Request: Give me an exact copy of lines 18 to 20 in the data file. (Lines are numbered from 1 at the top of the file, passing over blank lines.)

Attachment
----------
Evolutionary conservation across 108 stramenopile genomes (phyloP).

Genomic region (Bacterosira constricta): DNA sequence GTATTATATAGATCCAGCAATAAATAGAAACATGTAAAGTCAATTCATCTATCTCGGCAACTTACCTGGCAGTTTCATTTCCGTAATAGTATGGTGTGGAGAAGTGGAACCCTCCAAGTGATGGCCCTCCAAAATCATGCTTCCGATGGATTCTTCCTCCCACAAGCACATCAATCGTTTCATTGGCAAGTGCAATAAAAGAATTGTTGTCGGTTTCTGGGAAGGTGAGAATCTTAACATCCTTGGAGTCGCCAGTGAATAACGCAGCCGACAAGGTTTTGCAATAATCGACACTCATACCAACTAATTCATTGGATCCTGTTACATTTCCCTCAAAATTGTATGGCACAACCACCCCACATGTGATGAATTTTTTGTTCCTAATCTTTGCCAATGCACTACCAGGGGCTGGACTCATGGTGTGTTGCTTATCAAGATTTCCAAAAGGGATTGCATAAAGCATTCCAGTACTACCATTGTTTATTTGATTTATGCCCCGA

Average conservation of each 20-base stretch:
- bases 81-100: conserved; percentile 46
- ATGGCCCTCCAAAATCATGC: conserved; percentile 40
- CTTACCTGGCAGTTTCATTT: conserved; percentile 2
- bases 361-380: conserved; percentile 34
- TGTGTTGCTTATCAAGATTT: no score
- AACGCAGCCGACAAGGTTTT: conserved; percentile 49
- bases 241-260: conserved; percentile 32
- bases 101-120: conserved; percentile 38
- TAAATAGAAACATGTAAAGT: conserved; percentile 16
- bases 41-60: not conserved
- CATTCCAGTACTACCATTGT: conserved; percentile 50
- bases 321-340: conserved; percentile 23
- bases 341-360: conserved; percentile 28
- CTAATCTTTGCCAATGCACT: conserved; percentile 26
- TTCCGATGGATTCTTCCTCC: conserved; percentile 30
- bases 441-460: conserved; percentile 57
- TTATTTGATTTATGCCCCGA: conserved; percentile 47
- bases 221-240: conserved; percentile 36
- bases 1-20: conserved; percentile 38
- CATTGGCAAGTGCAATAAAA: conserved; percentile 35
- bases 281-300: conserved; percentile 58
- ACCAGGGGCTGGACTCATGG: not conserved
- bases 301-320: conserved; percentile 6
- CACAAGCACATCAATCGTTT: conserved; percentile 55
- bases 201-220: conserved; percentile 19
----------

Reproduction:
- TTCCGATGGATTCTTCCTCC: conserved; percentile 30
- bases 441-460: conserved; percentile 57
- TTATTTGATTTATGCCCCGA: conserved; percentile 47